Gene Editing Proteins with Nickase Functionality Enable Scarless Targeted Gene Insertion in Primary Human Cells

Elizabeth Belcher1, Taeyun Kim1, Kyle Garland1, Christopher B. Rohde2, Matthew Angel1,2

1Eterna Therapeutics Inc., Cambridge, MA, 2Factor Bioscience Inc., Cambridge, MA

Mol Ther, Vol 31, No 4S1, 2023

Many gene editing strategies involve the use of nucleases to generate targeted double-strand breaks (DSBs) in genomic DNA, which is often associated with cytotoxicity and off-target effects that can prevent clinical translation. Such undesirable outcomes have led to the development of gene-editing nickases, which instead create targeted single-strand breaks (SSBs) that favor high- fidelity repair through the homology-directed repair (HDR) pathway rather than the more error-prone non-homologous end joining (NHE]) pathway. Here, we explore the use of UltraSlice gene editing proteins containing cleavage domain variants with nickase functionality for targeted insertion of donor sequences into a defined genomic locus. Using UltraSlice gene editing proteins targeting exon 73 in COL7A1 (mutations in which cause dystrophic epidermolysis bullosa), we tested combinations of 3 mutations previously reported to confer nickase functionality to the catalytic domain of Fokl, a Type IIS restriction endonuclease (D450A, D450N, and D467A). Notably, we found that D450A and D450N resulted in significantly reduced NHEJ relative to the COL7A1_e73 UltraSlice pair with a wild-type FokI cleavage domain, with D450N exhibiting the least amount of NHE]. We confirmed these results with Sanger Sequencing, comparing the D450N-treated PCR amplicon to a wild-type COL7A1 PCR amplicon and observed no significant alteration of the genomic target site. We then compared the ability of nickases to insert a 300 bp dsDNA donor sequence via electroporation into primary human fibroblasts. Insertion band intensities showed high insertion efficiencies for D450A and D450N (58.7% and 42.9%, respectively), though lower than standard UltraSlice (72.3%). Our data demonstrate that gene-editing nickases enable scarless insertion of donor sequences into defined genomic loci, and thus may have the potential to improve the safety ofin vivo gene insertion by reducing off-target effects.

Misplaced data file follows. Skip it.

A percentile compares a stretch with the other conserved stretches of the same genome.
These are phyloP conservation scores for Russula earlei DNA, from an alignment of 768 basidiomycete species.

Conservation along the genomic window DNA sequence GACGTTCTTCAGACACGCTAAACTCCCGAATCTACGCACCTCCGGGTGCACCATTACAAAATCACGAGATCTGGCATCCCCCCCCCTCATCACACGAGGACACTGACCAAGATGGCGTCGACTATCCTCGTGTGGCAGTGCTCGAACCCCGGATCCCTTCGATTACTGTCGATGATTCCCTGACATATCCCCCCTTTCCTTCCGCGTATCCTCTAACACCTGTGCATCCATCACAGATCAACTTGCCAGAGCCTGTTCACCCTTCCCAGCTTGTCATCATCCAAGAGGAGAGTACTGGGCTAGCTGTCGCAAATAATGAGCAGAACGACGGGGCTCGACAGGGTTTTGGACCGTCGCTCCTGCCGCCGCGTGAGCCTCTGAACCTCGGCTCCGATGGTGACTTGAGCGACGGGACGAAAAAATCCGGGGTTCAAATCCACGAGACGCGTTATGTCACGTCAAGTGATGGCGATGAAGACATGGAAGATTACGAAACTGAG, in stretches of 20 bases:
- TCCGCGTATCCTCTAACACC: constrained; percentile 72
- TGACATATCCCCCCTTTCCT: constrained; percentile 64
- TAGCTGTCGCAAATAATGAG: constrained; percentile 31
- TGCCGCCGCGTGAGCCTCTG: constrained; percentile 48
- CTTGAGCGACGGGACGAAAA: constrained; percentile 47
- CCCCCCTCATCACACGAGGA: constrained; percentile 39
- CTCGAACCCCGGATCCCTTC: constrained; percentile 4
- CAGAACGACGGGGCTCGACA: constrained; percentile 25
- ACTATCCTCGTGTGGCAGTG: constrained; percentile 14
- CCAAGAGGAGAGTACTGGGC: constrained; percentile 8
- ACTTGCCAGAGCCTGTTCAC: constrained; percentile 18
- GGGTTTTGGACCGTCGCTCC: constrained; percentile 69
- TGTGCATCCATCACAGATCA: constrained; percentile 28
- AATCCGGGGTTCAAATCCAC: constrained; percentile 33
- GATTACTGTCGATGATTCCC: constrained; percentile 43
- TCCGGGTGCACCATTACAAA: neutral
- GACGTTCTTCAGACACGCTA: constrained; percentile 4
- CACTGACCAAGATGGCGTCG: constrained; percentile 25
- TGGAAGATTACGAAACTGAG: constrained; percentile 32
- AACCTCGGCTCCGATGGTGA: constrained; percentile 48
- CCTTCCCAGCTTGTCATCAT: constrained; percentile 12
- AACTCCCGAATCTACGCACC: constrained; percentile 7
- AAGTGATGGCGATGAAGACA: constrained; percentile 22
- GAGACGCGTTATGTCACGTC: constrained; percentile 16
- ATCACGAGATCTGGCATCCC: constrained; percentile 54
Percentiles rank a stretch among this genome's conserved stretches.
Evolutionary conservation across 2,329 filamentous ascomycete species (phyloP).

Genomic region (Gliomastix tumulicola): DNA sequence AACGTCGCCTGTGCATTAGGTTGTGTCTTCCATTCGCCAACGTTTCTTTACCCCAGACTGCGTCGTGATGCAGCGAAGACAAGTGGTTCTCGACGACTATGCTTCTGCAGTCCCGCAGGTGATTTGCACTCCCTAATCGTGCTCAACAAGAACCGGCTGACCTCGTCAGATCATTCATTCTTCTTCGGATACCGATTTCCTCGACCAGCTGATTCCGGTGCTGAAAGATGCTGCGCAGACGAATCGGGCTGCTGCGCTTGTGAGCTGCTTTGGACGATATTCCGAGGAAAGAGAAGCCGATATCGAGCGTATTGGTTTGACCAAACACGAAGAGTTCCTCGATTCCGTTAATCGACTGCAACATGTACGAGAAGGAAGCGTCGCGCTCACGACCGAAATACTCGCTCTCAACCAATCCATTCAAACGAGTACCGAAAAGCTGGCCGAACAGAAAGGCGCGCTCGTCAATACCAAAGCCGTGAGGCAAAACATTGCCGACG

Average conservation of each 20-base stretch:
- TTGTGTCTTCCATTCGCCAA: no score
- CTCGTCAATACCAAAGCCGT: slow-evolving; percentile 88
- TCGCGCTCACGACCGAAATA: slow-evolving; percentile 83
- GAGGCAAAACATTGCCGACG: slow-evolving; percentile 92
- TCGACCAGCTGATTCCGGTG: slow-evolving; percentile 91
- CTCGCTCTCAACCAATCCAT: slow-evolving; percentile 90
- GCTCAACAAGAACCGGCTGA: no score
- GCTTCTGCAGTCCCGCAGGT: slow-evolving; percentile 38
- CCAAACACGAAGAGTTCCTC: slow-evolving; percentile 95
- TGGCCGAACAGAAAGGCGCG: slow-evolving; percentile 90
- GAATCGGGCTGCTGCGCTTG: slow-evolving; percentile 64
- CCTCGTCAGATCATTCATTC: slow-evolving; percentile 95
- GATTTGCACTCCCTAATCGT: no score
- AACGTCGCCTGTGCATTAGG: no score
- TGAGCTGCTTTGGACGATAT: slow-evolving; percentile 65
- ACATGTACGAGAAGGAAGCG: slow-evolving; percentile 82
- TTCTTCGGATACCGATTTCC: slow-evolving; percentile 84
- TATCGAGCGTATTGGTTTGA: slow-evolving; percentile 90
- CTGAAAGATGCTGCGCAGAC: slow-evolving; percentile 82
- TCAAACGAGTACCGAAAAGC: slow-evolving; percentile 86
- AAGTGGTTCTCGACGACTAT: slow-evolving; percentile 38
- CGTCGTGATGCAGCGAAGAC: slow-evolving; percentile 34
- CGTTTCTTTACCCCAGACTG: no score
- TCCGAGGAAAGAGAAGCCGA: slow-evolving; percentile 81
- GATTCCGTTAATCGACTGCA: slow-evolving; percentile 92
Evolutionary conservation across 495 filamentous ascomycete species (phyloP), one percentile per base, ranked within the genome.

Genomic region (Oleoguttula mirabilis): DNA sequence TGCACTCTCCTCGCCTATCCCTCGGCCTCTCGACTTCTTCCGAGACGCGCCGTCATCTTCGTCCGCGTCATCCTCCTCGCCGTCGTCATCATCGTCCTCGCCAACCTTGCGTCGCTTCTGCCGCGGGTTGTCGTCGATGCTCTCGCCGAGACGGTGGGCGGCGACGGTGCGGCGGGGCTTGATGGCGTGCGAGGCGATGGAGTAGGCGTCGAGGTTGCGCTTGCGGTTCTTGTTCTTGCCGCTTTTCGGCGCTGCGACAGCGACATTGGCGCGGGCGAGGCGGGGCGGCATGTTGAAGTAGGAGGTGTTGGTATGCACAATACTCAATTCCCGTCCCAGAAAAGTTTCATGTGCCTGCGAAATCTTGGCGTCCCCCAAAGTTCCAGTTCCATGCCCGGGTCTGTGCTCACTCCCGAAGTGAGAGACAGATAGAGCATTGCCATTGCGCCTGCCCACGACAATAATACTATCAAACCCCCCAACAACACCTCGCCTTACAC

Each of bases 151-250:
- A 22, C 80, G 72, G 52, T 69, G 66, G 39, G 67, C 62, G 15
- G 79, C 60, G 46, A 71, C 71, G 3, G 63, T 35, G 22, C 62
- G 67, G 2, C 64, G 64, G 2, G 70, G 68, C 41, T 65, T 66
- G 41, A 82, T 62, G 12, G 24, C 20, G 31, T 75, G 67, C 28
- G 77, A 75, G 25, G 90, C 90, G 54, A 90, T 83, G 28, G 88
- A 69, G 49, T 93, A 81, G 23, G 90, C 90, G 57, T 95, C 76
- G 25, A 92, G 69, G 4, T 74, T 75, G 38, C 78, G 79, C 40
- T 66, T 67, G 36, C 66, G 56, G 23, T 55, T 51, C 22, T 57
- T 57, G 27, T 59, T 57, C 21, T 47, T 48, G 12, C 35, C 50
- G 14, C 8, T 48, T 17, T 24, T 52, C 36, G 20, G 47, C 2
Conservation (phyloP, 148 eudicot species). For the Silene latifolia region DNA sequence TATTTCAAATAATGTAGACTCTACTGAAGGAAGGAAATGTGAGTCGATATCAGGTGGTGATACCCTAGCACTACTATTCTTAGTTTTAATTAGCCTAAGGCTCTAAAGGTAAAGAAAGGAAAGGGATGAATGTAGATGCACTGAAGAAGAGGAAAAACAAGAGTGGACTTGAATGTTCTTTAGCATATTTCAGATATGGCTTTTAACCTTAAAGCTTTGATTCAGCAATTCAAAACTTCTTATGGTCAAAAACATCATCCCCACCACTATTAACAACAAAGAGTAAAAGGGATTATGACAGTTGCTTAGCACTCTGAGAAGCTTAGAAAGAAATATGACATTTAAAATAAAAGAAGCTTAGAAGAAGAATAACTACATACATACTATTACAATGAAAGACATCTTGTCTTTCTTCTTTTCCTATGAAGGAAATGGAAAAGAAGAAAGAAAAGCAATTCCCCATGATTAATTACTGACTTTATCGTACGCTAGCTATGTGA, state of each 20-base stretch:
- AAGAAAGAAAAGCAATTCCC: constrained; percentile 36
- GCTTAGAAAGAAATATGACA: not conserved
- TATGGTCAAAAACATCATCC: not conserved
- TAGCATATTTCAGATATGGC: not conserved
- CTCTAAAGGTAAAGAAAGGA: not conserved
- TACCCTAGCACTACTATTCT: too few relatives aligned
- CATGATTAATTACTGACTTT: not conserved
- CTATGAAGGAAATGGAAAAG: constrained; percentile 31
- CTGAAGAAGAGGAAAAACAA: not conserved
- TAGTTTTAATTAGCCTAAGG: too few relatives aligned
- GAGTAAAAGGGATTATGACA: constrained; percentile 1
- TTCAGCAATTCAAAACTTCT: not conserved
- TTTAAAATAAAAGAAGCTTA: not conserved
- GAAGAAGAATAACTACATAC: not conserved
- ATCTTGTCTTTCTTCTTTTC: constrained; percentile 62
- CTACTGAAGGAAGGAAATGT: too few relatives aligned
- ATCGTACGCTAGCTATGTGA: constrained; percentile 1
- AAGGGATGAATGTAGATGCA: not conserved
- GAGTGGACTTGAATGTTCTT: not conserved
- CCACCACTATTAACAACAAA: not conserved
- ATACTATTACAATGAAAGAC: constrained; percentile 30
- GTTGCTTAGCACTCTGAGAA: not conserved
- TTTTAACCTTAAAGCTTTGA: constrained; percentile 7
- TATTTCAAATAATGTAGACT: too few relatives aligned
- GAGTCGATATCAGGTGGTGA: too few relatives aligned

More Publications